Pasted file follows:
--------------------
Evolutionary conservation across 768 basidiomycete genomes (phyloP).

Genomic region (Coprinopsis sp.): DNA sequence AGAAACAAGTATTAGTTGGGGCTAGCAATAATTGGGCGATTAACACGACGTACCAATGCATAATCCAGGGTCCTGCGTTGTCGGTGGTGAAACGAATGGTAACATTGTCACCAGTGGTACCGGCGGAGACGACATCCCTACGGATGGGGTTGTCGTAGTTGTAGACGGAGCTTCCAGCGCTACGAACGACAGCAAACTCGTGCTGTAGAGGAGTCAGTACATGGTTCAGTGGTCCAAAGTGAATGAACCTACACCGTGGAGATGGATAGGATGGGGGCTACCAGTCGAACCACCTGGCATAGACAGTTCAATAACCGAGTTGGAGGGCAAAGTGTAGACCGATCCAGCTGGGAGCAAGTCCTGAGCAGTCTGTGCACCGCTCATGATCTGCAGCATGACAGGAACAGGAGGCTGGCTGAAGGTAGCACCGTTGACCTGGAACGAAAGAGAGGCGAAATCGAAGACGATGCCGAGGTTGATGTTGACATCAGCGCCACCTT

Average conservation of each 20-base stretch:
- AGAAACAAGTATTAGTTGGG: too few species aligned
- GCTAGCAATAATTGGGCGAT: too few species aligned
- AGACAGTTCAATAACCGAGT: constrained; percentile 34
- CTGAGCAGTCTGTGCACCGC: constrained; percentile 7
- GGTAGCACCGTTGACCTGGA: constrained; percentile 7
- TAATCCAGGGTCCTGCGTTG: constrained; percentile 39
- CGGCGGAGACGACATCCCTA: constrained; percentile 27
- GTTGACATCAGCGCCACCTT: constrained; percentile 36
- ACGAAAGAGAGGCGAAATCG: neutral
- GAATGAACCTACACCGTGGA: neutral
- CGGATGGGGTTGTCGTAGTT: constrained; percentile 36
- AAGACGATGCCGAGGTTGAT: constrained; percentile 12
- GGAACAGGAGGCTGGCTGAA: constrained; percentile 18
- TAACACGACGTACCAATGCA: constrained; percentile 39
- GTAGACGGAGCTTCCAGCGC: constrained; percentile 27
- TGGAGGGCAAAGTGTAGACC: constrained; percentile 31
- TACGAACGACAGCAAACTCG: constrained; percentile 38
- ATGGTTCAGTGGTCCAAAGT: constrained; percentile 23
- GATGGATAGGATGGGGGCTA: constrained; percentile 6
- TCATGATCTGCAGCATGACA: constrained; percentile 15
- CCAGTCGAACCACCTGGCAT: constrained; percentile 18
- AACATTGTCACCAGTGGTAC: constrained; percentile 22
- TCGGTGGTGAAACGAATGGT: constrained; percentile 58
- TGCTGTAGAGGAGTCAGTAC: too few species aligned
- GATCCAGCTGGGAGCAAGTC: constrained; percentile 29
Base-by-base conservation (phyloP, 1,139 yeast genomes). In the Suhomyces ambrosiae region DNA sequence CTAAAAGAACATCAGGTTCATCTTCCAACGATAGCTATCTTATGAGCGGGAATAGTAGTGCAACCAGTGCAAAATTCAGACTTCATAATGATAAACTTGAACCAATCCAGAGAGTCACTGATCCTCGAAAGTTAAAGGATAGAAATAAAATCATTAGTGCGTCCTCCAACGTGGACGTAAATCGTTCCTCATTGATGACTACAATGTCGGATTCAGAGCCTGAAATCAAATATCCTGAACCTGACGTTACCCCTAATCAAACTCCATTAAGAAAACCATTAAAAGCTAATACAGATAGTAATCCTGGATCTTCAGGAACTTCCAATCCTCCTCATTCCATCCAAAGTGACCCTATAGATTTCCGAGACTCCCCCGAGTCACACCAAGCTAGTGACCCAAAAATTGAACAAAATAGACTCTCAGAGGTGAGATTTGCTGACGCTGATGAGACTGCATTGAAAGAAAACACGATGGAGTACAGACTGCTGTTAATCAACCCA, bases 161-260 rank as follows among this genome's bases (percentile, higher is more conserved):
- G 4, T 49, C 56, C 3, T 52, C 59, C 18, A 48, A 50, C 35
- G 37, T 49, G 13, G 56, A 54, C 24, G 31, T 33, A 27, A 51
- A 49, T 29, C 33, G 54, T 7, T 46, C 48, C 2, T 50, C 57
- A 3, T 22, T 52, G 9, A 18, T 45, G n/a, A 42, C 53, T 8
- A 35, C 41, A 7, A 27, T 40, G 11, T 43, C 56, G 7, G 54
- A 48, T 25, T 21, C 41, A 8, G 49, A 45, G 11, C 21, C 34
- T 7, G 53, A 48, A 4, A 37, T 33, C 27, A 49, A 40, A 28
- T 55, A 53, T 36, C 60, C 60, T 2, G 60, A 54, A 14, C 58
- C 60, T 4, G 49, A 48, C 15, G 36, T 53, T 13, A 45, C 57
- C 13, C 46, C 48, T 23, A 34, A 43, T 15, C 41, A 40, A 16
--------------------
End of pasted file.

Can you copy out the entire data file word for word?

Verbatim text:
Evolutionary conservation across 768 basidiomycete genomes (phyloP).

Genomic region (Coprinopsis sp.): DNA sequence AGAAACAAGTATTAGTTGGGGCTAGCAATAATTGGGCGATTAACACGACGTACCAATGCATAATCCAGGGTCCTGCGTTGTCGGTGGTGAAACGAATGGTAACATTGTCACCAGTGGTACCGGCGGAGACGACATCCCTACGGATGGGGTTGTCGTAGTTGTAGACGGAGCTTCCAGCGCTACGAACGACAGCAAACTCGTGCTGTAGAGGAGTCAGTACATGGTTCAGTGGTCCAAAGTGAATGAACCTACACCGTGGAGATGGATAGGATGGGGGCTACCAGTCGAACCACCTGGCATAGACAGTTCAATAACCGAGTTGGAGGGCAAAGTGTAGACCGATCCAGCTGGGAGCAAGTCCTGAGCAGTCTGTGCACCGCTCATGATCTGCAGCATGACAGGAACAGGAGGCTGGCTGAAGGTAGCACCGTTGACCTGGAACGAAAGAGAGGCGAAATCGAAGACGATGCCGAGGTTGATGTTGACATCAGCGCCACCTT

Average conservation of each 20-base stretch:
- AGAAACAAGTATTAGTTGGG: too few species aligned
- GCTAGCAATAATTGGGCGAT: too few species aligned
- AGACAGTTCAATAACCGAGT: constrained; percentile 34
- CTGAGCAGTCTGTGCACCGC: constrained; percentile 7
- GGTAGCACCGTTGACCTGGA: constrained; percentile 7
- TAATCCAGGGTCCTGCGTTG: constrained; percentile 39
- CGGCGGAGACGACATCCCTA: constrained; percentile 27
- GTTGACATCAGCGCCACCTT: constrained; percentile 36
- ACGAAAGAGAGGCGAAATCG: neutral
- GAATGAACCTACACCGTGGA: neutral
- CGGATGGGGTTGTCGTAGTT: constrained; percentile 36
- AAGACGATGCCGAGGTTGAT: constrained; percentile 12
- GGAACAGGAGGCTGGCTGAA: constrained; percentile 18
- TAACACGACGTACCAATGCA: constrained; percentile 39
- GTAGACGGAGCTTCCAGCGC: constrained; percentile 27
- TGGAGGGCAAAGTGTAGACC: constrained; percentile 31
- TACGAACGACAGCAAACTCG: constrained; percentile 38
- ATGGTTCAGTGGTCCAAAGT: constrained; percentile 23
- GATGGATAGGATGGGGGCTA: constrained; percentile 6
- TCATGATCTGCAGCATGACA: constrained; percentile 15
- CCAGTCGAACCACCTGGCAT: constrained; percentile 18
- AACATTGTCACCAGTGGTAC: constrained; percentile 22
- TCGGTGGTGAAACGAATGGT: constrained; percentile 58
- TGCTGTAGAGGAGTCAGTAC: too few species aligned
- GATCCAGCTGGGAGCAAGTC: constrained; percentile 29
Base-by-base conservation (phyloP, 1,139 yeast genomes). In the Suhomyces ambrosiae region DNA sequence CTAAAAGAACATCAGGTTCATCTTCCAACGATAGCTATCTTATGAGCGGGAATAGTAGTGCAACCAGTGCAAAATTCAGACTTCATAATGATAAACTTGAACCAATCCAGAGAGTCACTGATCCTCGAAAGTTAAAGGATAGAAATAAAATCATTAGTGCGTCCTCCAACGTGGACGTAAATCGTTCCTCATTGATGACTACAATGTCGGATTCAGAGCCTGAAATCAAATATCCTGAACCTGACGTTACCCCTAATCAAACTCCATTAAGAAAACCATTAAAAGCTAATACAGATAGTAATCCTGGATCTTCAGGAACTTCCAATCCTCCTCATTCCATCCAAAGTGACCCTATAGATTTCCGAGACTCCCCCGAGTCACACCAAGCTAGTGACCCAAAAATTGAACAAAATAGACTCTCAGAGGTGAGATTTGCTGACGCTGATGAGACTGCATTGAAAGAAAACACGATGGAGTACAGACTGCTGTTAATCAACCCA, bases 161-260 rank as follows among this genome's bases (percentile, higher is more conserved):
- G 4, T 49, C 56, C 3, T 52, C 59, C 18, A 48, A 50, C 35
- G 37, T 49, G 13, G 56, A 54, C 24, G 31, T 33, A 27, A 51
- A 49, T 29, C 33, G 54, T 7, T 46, C 48, C 2, T 50, C 57
- A 3, T 22, T 52, G 9, A 18, T 45, G n/a, A 42, C 53, T 8
- A 35, C 41, A 7, A 27, T 40, G 11, T 43, C 56, G 7, G 54
- A 48, T 25, T 21, C 41, A 8, G 49, A 45, G 11, C 21, C 34
- T 7, G 53, A 48, A 4, A 37, T 33, C 27, A 49, A 40, A 28
- T 55, A 53, T 36, C 60, C 60, T 2, G 60, A 54, A 14, C 58
- C 60, T 4, G 49, A 48, C 15, G 36, T 53, T 13, A 45, C 57
- C 13, C 46, C 48, T 23, A 34, A 43, T 15, C 41, A 40, A 16